World of Books by A N Wilson

The way to hang on to a heroic past
It is strange to be reminded, by a recent geological history of Rome, that the volcanic catastrophes which created the seven eternal hills occurred between two million and 500,000 years ago. It reminds us of how recent were the arrival of Aeneas or the foundation of the city in 753 BC.

That there was an old world that has now passed away, a heroic world, snatches of which we hear only in half-comprehended song, is an ever-present awareness in the works of J.R.R. Tolkien. He is the only modern writer of what might be termed fantasy-literature who conveys this sense – which we find in Virgil and is also present in the Beowulf poet — of a heroic past that is slipping out of memory.

As a Germanic philologist, he expounded the old Icelandic Eddaic verses that recount the doings and death, for example, of Atli or Attila the Hun: he died in 453, was celebrated in song for 500 years, and immortalised in Atlakvitha some time before the Viking settlement of Iceland in 985. Or those mythic beings, the dwarves, preserved in the Voluspa, a mythology of the North, perhaps written down in the 11th century, but keeping alive much older memories of, among others, "Veigr, Gandalfr, Vindalfr, Thrainn…" – that is, the Potion-elf and the Sprite-elf…

Tolkien soaked up all this stuff through his imaginative pores, just as he made it his pastime to learn the older languages of northern Europe — Irish, Welsh, Norse, Old English, Gothic. The fragmentary nature of these language survivals, especially Gothic, is itself something that, if meditated on intelligently, could only produce a Tolkienian world perspective. You feel all the time that something has been lost — it has been lost partly through the passage of time, partly through human malice and wickedness. Language and poetry alone keep its half-memory echoing.

In time, Tolkien came to invent languages and mythologies, and did so until middle age without forming the whole thing into an entire narrative of the earlier ages of the world; there were many stories and myths kept in desk drawers but no one big Aeneid. Then came The Hobbit, a very simple quest story that incorporates some of the Eddaic thoughts about elves and dwarves. Gandalf, the dwarfish name meaning Sprite-elf, turns up as a wizard. The lost ring that can make the little Hobbit invisible is little more than a magic talisman in this book. But in the figure of Beorn the Bee-man we find heroic echoes, both of Beowulf and of the northern berserks.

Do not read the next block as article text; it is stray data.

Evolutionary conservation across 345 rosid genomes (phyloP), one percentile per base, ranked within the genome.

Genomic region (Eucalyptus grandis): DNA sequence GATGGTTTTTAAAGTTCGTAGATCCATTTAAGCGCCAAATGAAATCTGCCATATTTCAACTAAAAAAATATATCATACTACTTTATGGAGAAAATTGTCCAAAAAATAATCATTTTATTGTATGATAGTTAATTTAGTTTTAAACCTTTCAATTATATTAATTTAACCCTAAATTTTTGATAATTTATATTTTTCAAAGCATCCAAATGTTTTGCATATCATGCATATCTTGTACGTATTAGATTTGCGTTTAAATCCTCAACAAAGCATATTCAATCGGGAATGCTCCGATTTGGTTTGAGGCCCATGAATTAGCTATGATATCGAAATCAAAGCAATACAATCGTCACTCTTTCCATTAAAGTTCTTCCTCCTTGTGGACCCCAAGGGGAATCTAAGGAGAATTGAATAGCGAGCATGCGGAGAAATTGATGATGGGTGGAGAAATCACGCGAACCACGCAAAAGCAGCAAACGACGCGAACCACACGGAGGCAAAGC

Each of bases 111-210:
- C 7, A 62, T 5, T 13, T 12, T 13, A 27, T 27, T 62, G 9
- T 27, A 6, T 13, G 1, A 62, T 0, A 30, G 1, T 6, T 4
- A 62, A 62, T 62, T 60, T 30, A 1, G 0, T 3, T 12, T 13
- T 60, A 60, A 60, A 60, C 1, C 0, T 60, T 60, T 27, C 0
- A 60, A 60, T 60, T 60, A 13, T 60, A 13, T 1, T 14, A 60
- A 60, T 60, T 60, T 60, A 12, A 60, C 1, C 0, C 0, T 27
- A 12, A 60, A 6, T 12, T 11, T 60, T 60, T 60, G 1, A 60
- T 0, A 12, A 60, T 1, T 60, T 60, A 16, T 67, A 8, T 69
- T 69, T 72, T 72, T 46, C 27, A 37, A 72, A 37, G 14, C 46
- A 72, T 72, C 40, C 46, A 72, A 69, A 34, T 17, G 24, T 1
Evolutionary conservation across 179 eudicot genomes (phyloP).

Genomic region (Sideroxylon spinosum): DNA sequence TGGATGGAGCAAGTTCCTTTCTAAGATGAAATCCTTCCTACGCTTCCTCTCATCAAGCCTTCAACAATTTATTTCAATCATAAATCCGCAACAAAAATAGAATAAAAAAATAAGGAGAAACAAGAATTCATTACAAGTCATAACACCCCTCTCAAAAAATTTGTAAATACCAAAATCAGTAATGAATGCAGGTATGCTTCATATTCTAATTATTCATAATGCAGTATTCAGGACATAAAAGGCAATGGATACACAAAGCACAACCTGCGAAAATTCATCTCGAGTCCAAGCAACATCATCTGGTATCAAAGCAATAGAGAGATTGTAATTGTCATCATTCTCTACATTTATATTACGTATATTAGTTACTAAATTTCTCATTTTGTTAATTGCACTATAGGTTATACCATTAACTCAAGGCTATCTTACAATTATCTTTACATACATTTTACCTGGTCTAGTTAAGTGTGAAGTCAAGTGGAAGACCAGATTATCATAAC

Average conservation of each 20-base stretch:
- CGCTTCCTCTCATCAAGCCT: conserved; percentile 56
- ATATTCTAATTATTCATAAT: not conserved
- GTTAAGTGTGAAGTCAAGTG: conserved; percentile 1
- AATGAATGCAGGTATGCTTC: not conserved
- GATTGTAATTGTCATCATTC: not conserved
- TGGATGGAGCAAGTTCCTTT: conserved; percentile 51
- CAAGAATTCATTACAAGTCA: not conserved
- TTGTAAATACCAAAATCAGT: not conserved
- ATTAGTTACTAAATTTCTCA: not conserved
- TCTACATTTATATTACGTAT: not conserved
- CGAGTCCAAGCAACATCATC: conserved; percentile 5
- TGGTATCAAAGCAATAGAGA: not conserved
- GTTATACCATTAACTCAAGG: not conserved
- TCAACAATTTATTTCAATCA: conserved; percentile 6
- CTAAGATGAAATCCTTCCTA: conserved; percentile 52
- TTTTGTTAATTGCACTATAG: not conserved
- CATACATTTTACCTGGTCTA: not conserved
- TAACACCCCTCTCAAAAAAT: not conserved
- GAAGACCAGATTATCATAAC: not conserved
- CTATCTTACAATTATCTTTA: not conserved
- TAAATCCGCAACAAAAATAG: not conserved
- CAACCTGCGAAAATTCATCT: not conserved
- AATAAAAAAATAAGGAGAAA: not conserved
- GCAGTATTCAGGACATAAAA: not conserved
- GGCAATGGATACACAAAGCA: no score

In The Lord of the Rings, however, composed largely during the Second World War, we find a narrative of immense seriousness. All the surviving civilisations, of Gondor the city of men, and of the more primitive, "heroic" kingdom of Theoden, with its Heorot-like mead-hall, as well as the worlds of those elves who still survive from an earlier age and of the dogged dwarves, is threatened by the need for the Dark Lord of Mordor to hold the Ring of Power that Bilbo Baggins had heedlessly purloined in the earlier story.

When the Wagner bug bit me, 10 to 15 years ago, I demoted Tolkien in my mind and felt that here was a neutered, ersatz Ring-cycle, devoid of all the things that make Wagner interesting — namely sex and religion. But although it is true that Tolkien does not write about the things that obsessed Richard Wagner, his myth is no less overwhelming.

Is it an allegory of the Second World War? Of course he denied it, for to read it in this way would be to invite all sorts of silly comparisons between the ring and the atomic bomb that do not really bear close analysis.

But Tolkien's experience of war obviously adds gravitas to his story. Just as his experience of soldiering in the trenches surely contributes to the Ringbearer and friends trudging on, cold and hungry, through dark and bad weather, so, too, the experience of the Second World War, in which the homely little race of Captain Mainwarings stood out alone in 1940 against the forces of darkness, surely quickens the appeal of Frodo and Sam Gamgee's remarkable quest.

But The Lord of the Rings itself, great work of art as it is, is devoid of its author's "personality". It is not pastiche; it is heroic literature in its own right, down to the end when, unable to find peace in his old home, Frodo takes off, a tragic parting of friends, to the Grey Havens.

London Daily Telegraph
5th February 2007



Comments to the original article in the ‘Telegraph’:
Surely Beorn was a "Bear Man", not a "Bee Man"
Posted by John Bell on February 5, 2007 4:21 PM